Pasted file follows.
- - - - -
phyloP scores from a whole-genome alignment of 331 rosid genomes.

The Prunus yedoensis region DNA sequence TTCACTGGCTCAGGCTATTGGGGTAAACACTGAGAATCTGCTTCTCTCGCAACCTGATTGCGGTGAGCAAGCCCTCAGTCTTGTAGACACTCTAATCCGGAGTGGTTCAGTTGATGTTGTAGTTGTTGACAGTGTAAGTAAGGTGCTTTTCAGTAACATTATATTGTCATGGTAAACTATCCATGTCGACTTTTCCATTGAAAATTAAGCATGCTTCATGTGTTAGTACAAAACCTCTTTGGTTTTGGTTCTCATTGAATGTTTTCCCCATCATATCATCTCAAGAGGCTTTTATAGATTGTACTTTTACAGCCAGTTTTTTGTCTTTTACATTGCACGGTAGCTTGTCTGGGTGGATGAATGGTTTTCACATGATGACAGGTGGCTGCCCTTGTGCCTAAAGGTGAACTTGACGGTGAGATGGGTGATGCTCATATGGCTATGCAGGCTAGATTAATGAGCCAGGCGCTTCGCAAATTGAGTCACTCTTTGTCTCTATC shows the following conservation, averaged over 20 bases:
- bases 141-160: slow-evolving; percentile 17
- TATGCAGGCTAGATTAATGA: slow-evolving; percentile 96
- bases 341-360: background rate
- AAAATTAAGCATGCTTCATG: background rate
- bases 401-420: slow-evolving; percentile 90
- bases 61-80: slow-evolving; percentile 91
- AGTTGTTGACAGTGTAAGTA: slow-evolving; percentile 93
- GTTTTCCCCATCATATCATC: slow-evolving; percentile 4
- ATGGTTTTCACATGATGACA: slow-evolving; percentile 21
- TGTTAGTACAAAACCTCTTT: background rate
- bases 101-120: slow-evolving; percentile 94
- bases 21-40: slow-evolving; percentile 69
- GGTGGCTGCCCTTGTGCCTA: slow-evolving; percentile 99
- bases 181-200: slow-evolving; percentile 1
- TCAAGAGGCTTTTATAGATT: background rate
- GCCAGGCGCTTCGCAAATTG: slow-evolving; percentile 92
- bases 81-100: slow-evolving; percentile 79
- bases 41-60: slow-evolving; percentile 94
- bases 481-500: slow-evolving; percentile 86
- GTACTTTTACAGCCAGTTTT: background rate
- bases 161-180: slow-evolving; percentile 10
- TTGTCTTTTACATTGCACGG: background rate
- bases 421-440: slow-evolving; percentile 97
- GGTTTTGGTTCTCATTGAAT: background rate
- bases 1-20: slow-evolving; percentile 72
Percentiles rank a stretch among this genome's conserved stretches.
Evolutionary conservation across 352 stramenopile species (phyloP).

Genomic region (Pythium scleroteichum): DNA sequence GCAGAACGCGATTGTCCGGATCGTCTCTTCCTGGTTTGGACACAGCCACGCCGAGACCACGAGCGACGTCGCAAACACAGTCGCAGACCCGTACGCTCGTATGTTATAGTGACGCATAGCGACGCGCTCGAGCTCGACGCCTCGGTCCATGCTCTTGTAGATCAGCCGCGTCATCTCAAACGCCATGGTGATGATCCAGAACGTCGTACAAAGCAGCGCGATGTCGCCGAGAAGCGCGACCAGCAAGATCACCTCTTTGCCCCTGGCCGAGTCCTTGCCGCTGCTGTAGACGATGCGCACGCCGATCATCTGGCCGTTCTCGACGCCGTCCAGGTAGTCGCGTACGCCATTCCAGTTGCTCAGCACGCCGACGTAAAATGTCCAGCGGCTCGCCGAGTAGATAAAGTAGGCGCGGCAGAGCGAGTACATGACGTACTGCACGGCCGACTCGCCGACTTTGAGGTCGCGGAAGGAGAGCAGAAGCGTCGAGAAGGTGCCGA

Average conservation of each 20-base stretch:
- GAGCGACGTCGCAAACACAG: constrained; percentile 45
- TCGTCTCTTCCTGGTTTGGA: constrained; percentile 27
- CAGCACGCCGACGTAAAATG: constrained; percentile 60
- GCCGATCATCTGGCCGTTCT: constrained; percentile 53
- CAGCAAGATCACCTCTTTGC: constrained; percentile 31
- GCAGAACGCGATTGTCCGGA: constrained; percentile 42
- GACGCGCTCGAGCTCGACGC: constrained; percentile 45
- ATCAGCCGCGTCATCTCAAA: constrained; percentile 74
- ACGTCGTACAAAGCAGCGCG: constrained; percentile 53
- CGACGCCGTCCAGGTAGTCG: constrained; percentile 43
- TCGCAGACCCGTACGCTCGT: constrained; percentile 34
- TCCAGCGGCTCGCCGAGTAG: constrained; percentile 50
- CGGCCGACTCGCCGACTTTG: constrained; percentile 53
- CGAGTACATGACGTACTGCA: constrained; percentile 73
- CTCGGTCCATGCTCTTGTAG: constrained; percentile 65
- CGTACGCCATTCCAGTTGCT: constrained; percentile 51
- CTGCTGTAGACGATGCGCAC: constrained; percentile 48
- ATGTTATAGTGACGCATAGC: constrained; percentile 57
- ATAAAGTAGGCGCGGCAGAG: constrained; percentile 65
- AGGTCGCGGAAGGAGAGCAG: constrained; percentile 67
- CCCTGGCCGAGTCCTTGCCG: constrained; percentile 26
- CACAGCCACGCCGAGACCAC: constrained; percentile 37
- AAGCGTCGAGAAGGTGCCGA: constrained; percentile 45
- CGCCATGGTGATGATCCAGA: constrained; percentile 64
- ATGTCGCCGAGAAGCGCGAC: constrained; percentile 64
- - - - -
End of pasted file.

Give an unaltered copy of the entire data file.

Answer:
phyloP scores from a whole-genome alignment of 331 rosid genomes.

The Prunus yedoensis region DNA sequence TTCACTGGCTCAGGCTATTGGGGTAAACACTGAGAATCTGCTTCTCTCGCAACCTGATTGCGGTGAGCAAGCCCTCAGTCTTGTAGACACTCTAATCCGGAGTGGTTCAGTTGATGTTGTAGTTGTTGACAGTGTAAGTAAGGTGCTTTTCAGTAACATTATATTGTCATGGTAAACTATCCATGTCGACTTTTCCATTGAAAATTAAGCATGCTTCATGTGTTAGTACAAAACCTCTTTGGTTTTGGTTCTCATTGAATGTTTTCCCCATCATATCATCTCAAGAGGCTTTTATAGATTGTACTTTTACAGCCAGTTTTTTGTCTTTTACATTGCACGGTAGCTTGTCTGGGTGGATGAATGGTTTTCACATGATGACAGGTGGCTGCCCTTGTGCCTAAAGGTGAACTTGACGGTGAGATGGGTGATGCTCATATGGCTATGCAGGCTAGATTAATGAGCCAGGCGCTTCGCAAATTGAGTCACTCTTTGTCTCTATC shows the following conservation, averaged over 20 bases:
- bases 141-160: slow-evolving; percentile 17
- TATGCAGGCTAGATTAATGA: slow-evolving; percentile 96
- bases 341-360: background rate
- AAAATTAAGCATGCTTCATG: background rate
- bases 401-420: slow-evolving; percentile 90
- bases 61-80: slow-evolving; percentile 91
- AGTTGTTGACAGTGTAAGTA: slow-evolving; percentile 93
- GTTTTCCCCATCATATCATC: slow-evolving; percentile 4
- ATGGTTTTCACATGATGACA: slow-evolving; percentile 21
- TGTTAGTACAAAACCTCTTT: background rate
- bases 101-120: slow-evolving; percentile 94
- bases 21-40: slow-evolving; percentile 69
- GGTGGCTGCCCTTGTGCCTA: slow-evolving; percentile 99
- bases 181-200: slow-evolving; percentile 1
- TCAAGAGGCTTTTATAGATT: background rate
- GCCAGGCGCTTCGCAAATTG: slow-evolving; percentile 92
- bases 81-100: slow-evolving; percentile 79
- bases 41-60: slow-evolving; percentile 94
- bases 481-500: slow-evolving; percentile 86
- GTACTTTTACAGCCAGTTTT: background rate
- bases 161-180: slow-evolving; percentile 10
- TTGTCTTTTACATTGCACGG: background rate
- bases 421-440: slow-evolving; percentile 97
- GGTTTTGGTTCTCATTGAAT: background rate
- bases 1-20: slow-evolving; percentile 72
Percentiles rank a stretch among this genome's conserved stretches.
Evolutionary conservation across 352 stramenopile species (phyloP).

Genomic region (Pythium scleroteichum): DNA sequence GCAGAACGCGATTGTCCGGATCGTCTCTTCCTGGTTTGGACACAGCCACGCCGAGACCACGAGCGACGTCGCAAACACAGTCGCAGACCCGTACGCTCGTATGTTATAGTGACGCATAGCGACGCGCTCGAGCTCGACGCCTCGGTCCATGCTCTTGTAGATCAGCCGCGTCATCTCAAACGCCATGGTGATGATCCAGAACGTCGTACAAAGCAGCGCGATGTCGCCGAGAAGCGCGACCAGCAAGATCACCTCTTTGCCCCTGGCCGAGTCCTTGCCGCTGCTGTAGACGATGCGCACGCCGATCATCTGGCCGTTCTCGACGCCGTCCAGGTAGTCGCGTACGCCATTCCAGTTGCTCAGCACGCCGACGTAAAATGTCCAGCGGCTCGCCGAGTAGATAAAGTAGGCGCGGCAGAGCGAGTACATGACGTACTGCACGGCCGACTCGCCGACTTTGAGGTCGCGGAAGGAGAGCAGAAGCGTCGAGAAGGTGCCGA

Average conservation of each 20-base stretch:
- GAGCGACGTCGCAAACACAG: constrained; percentile 45
- TCGTCTCTTCCTGGTTTGGA: constrained; percentile 27
- CAGCACGCCGACGTAAAATG: constrained; percentile 60
- GCCGATCATCTGGCCGTTCT: constrained; percentile 53
- CAGCAAGATCACCTCTTTGC: constrained; percentile 31
- GCAGAACGCGATTGTCCGGA: constrained; percentile 42
- GACGCGCTCGAGCTCGACGC: constrained; percentile 45
- ATCAGCCGCGTCATCTCAAA: constrained; percentile 74
- ACGTCGTACAAAGCAGCGCG: constrained; percentile 53
- CGACGCCGTCCAGGTAGTCG: constrained; percentile 43
- TCGCAGACCCGTACGCTCGT: constrained; percentile 34
- TCCAGCGGCTCGCCGAGTAG: constrained; percentile 50
- CGGCCGACTCGCCGACTTTG: constrained; percentile 53
- CGAGTACATGACGTACTGCA: constrained; percentile 73
- CTCGGTCCATGCTCTTGTAG: constrained; percentile 65
- CGTACGCCATTCCAGTTGCT: constrained; percentile 51
- CTGCTGTAGACGATGCGCAC: constrained; percentile 48
- ATGTTATAGTGACGCATAGC: constrained; percentile 57
- ATAAAGTAGGCGCGGCAGAG: constrained; percentile 65
- AGGTCGCGGAAGGAGAGCAG: constrained; percentile 67
- CCCTGGCCGAGTCCTTGCCG: constrained; percentile 26
- CACAGCCACGCCGAGACCAC: constrained; percentile 37
- AAGCGTCGAGAAGGTGCCGA: constrained; percentile 45
- CGCCATGGTGATGATCCAGA: constrained; percentile 64
- ATGTCGCCGAGAAGCGCGAC: constrained; percentile 64